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Warren Adler

Website: WarrenAdler.com

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Warren Adler is a novelist, short story writer and playwright. His books have been translated into more than 25 languages and two of his novels, The War of the Roses and Random Hearts, have been made into movies. Three short stories from his collection The Sunset Gang have been adapted as a trilogy and shown on Public Television stations. His stage adaptation of the novel The War of the Roses is currently being produced in Italy, Berlin, Hamburg, Prague and countries in Scandinavia. Mr. Adler has acquired his complete backlist and converted this entire library to digital publishing formats. He lectures on creative writing, motion picture adaptation and the future of Electronic Books, runs his own short story competition, and is the founder of the Jackson Hole Writer's Conference.

Short story collections

New York Echoes (Stonehouse Press/Warren Adler, Feb 2008) 

Reviewed by Jason Makansi

The Sunset Gang (Viking Press, 1977) 

Never Too Late for Love (Homestead Publishing, 1995) 

Jackson Hole: An Uneasy Eden (Homestead Publishing, 1997) 

The Washington Dossier Stories 

Interview with Warren Adler

The Short Review: How long did it take you to write all the stories in your collection?

Warren Adler: Six months.

TSR: Did you have a collection in mind when you were writing them?

WA: Yes. I had returned to my home town New York City after 40 years and wanted to put my creative stamp on it. I wrote furiously for months turning out 42 stories, putting 22 in this first collection. Cynthia Nixon read six of these stories on audible.com. She was marvelous.

TSR: How did you choose which stories to include and in what order?

WA: I tried to put the stories in some rhythmic order that was purely subjective, trying to place them by judging dark to light, serious to lighter, less irony to heavy irony.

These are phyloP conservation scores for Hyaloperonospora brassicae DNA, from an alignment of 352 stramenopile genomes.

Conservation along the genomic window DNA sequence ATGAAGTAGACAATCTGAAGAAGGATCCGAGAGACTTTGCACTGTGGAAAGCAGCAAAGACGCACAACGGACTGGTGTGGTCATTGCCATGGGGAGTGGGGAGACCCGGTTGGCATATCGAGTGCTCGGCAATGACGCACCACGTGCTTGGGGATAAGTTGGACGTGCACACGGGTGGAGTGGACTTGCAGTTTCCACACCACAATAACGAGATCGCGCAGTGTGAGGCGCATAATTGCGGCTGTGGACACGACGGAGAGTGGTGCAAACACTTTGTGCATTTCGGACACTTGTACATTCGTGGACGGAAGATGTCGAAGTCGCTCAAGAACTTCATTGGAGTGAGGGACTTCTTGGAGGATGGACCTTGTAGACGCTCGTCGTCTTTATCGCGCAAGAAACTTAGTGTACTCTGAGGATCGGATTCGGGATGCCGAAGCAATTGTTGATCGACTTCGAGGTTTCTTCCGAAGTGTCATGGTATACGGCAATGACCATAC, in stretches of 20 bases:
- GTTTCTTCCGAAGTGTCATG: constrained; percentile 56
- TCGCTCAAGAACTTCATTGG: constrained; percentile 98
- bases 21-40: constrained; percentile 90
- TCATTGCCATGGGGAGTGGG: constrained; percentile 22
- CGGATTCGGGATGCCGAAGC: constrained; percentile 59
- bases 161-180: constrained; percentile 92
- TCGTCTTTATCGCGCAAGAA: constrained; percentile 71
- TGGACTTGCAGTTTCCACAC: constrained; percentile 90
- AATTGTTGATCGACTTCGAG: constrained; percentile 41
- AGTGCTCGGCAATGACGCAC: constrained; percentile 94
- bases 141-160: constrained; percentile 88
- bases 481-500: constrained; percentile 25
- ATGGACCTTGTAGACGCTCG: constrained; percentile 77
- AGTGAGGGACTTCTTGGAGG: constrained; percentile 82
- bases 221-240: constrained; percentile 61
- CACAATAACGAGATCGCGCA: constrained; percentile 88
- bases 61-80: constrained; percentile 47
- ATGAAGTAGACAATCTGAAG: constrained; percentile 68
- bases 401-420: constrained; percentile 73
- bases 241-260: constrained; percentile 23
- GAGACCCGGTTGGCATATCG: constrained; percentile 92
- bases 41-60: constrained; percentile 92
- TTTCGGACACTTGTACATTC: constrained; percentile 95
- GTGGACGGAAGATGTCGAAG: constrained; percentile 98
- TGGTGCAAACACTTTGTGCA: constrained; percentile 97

TSR: What does the word "story" mean to you?

WA:  To me story is fundamental and defines us as human beings. What happens next is the heart of the story and the pattern of all life which is a beginning, a middle and and an end. It is also the great mystery since no human being can ever know "what happens next."

TSR: Do you have a "reader" in mind when you write stories?

WA: I do not have a reader in mind, but I do hope that the reader, whoever he or she is, gets it, joins my characters in their emotional and intellectual journey and understand the situations in which they are place. I work hard to find a universality.

TSR: Is there anything you'd like to ask someone who has read your
collection, anything at all?

WA: Yes. Did these stories touch you emotionally or intellectually? Have they enhanced your understand of human beings and the human condition? Did you want to know what happened next?

TSR: How does it feel knowing that people are buying your books?

WA: Naturally I would love to share my work with others. But the truth is that it is the work itself that matters most and I hope people who read them learn something about life and are entertained and stimulated by what I have written.

TSR: What are you working on now?

WA: I've just begun yet another novel about how the enhancement and achievement of women have impacted on men. That is the general theme that underlines the plot and story.

TSR: What are the three most recent short story collections you've read?

WA: I read the short stories of Hemingway again and again to remind me about how brevity and condensation can power a work of the imagination. I also reread John O'Hara and de Maupassant